Tool Maker Loses Lawsuit For Not Violating Another Company's Patents

from the exclusivity? dept

Patent system supporters regularly point (slightly misleadingly) to the claim that the patent system gives patent holders the right to exclude others from using their inventions. And, thus, most lawsuits we see around patents revolve around cases involving a company manufacturing a product that includes a patented invention. But what about a lawsuit for a company that deliberately chose not to license or use a patented technology, because it was too expensive?

Welcome to today's world.

A few years back, there was a lot of attention paid to videos from a company called SawStop that made a pretty cool product that protected your fingers from a table saw. You may have seen the videos:
The company tried to license the invention to various table saw makers, but after evaluating the technology, many were not convinced how well it worked and felt that the cost was way too high (both for themselves, and for consumers). In fact, some appeared to fear that if they did adopt this technology and then someone still got hurt, they were asking for a big lawsuit for promoting this technology as a safety feature.

But what about the other way around? Could someone be so bold as to actually sue for using a table saw that did not have this technology?

ChurchHatesTucker alerts us to the story of a lawsuit in Boston that involved a guy whose hand was damaged in a table saw accident while using a table saw from Ryobi. The guy's complaint was that Ryobi should have included this technology and that it should be required to protect hands. And, amazingly, the jury sided with the guy.

Yes, you read that right. The jury effectively claimed that any table saw maker is liable for injuries if it does not license this technology and build it into its table saws.

That, of course, conflicts with that basic "exclusivity" part of patent law -- and would effectively mean that SawStop has now been given total defacto control over who can be allowed to sell table saws in the US. That clearly is not what the law was intended to do. The government should never require companies to have to purchase a patent license for a technology they don't believe the market wants. And, in this case, the ruling has resulted in numerous other lawsuits against other table saw makers -- and a near guarantee that the price of table saws will go way up. Old saws can't be retrofitted, and table saw makers need to totally change their manufacturing process and greatly increase costs to offer this technology.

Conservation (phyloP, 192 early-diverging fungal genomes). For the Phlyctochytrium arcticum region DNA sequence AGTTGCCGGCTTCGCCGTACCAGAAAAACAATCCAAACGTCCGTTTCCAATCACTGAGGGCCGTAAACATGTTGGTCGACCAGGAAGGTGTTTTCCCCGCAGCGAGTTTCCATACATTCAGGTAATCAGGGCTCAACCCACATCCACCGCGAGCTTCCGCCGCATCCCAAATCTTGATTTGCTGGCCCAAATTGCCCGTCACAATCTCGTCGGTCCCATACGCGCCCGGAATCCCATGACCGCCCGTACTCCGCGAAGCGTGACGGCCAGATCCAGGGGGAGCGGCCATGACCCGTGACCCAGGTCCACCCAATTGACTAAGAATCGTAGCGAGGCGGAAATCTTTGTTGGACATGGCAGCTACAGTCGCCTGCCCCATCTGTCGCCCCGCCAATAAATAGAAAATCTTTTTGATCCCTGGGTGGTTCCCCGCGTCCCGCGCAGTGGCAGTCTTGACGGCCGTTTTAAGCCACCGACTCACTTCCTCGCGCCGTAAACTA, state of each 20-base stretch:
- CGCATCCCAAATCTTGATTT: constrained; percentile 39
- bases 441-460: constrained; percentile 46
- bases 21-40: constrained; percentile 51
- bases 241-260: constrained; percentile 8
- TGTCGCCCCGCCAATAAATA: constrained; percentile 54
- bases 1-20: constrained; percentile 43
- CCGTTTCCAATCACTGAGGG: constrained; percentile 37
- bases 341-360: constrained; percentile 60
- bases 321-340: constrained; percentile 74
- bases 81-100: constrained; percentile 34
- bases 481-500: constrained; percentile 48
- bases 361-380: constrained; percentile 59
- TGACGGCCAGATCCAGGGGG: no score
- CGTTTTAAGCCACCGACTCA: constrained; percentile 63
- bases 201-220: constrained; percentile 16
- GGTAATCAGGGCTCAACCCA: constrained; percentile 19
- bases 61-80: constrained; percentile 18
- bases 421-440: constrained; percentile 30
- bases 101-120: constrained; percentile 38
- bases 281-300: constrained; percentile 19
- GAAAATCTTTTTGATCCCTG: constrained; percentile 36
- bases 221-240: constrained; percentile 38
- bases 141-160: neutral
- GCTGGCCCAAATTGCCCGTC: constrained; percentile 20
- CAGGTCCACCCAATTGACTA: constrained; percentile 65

This seems blatantly wrong. If the government is going to require companies to use a patented technology, it seems that the only reasonable solution is to remove the patent on it and allow competition in the market place.

Filed Under: patents, requirements, safety, saws
Companies: ryobi, sawstop


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  1. icon
    ChuckRunyan (profile), 19 Mar 2010 @ 8:49pm

    This is typical product liability law

    Any time a product injurs someone, their lawyer argues to the jury that a different design could have precluded the injury and therefore the product was defective. Usually, manufacturers are required by that body of law to be fairly close to average safety standards.

    The problem here is that the sawstop device is still under patent.

    This is not a problem of the patent system. No one really believes that Sawstop didn't invent something that was novel and useful to at least some consumers.

    The problem is that for the last century the American public, including most of the posters above, have let product liability run amuk. Disclaimer: I am a patent attorney. But the result of this case could have been predicted by a first year law student because it is completely unsurprising in terms of product liability law.

    But try to get legislation passed that rationalizes the system and everyone cries that the legislation is pro corporation and anti safety.

    Face it people. We have the legal system we asked for. Crying about it now does no good.

    Charles E. Runyan, Ph. D. J. D.
    Runyan Law
    4836 Zeniff Rd.
    Heber, AZ 85928
    Tel. (480) 205-9365
    Fax. (866) 593-3697

    Email: Charles.Runyan@runyanlaw.net

    View my LinkedIn profile here: http://www.linkedin.com/in/charlesrunyan
    Disclaimer: The fact I may communicate with you via electronic communications, letters or the telephone does not mean that I am your attorney or that I am giving you legal advice unless and until: (i) you first elect to hire me, (ii) we sign an engagement agreement that sets forth what legal services I will provide and how you will be charged, and (iii) you pay any required fee or security deposit. Otherwise, my comments are general and non-specific and you should not rely on them as legal advice.

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